Computing and Information Studies, CIS, at W&J is an interdisciplinary computing program. And interdisciplinary means we study the uses of computing in all the different majors and disciplines you might study at college. If you're interested in computer science, you can study computer science here, and we've had students go on to be software engineers and earn PhDs in computer science.
But we also have programs in interaction design, for example, data science, also web and mobile technologies. And then in those areas, we have a variety of courses that students can be interested in. Our method of teaching is designed to focus on close interaction between a faculty and a student. And it's really a problem-based curriculum, where we pose challenges to students, and we work with them on a variety of ways to solve those problems and challenges. And we're there helping them along the way.
W&J's engineering and applied science dual-degree program allows students to begin their studies here in the student-centered liberal arts environment at W&J and then complete their studies in engineering at one of our partner institutions. So 98% of the faculty here at W&J hold terminal degrees in their fields. So what we find is that in lecture and laboratory courses, the students that interact with these faculty get the insight of their expertise in their field.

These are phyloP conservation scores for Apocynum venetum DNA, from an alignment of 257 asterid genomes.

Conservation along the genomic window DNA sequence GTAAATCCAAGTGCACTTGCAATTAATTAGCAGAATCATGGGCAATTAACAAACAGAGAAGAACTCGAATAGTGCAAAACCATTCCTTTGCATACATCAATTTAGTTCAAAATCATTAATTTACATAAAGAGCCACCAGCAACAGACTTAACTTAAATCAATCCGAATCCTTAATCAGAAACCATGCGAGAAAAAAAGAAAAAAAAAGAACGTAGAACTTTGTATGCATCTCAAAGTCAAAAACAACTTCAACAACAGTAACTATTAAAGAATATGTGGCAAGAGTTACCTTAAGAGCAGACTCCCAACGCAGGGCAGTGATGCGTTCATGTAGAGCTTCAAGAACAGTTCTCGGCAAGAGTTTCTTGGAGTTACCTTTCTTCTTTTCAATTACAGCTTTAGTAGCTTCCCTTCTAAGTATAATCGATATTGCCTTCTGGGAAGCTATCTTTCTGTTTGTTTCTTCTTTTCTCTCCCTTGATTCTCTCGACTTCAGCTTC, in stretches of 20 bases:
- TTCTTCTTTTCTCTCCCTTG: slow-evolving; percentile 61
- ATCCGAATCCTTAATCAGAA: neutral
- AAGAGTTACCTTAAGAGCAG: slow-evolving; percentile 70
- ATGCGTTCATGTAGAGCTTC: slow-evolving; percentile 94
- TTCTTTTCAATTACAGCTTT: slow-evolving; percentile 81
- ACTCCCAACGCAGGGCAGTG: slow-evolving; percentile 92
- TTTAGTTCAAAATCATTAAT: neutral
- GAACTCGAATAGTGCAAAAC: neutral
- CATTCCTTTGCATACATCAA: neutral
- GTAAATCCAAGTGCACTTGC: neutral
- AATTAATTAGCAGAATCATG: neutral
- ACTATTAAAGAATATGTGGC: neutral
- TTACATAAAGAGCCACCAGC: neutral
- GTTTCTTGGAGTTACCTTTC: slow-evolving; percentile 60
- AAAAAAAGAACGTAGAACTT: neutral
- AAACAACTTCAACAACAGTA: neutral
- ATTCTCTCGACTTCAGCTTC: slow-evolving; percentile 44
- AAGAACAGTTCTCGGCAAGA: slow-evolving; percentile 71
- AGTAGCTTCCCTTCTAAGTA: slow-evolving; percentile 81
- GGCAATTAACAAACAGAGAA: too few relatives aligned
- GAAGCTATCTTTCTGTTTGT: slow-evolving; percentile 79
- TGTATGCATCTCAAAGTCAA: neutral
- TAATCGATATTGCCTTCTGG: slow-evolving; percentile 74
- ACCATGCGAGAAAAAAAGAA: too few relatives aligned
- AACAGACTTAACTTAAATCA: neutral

One of the benefits of the dual-degree program in that light is that students who take their physics and chemistry courses, their pre-engineering courses here at W&J, are getting custom-tailored, very hands-on education, making sure that those foundational ideas land and stick, preparing them for later advanced study in engineering.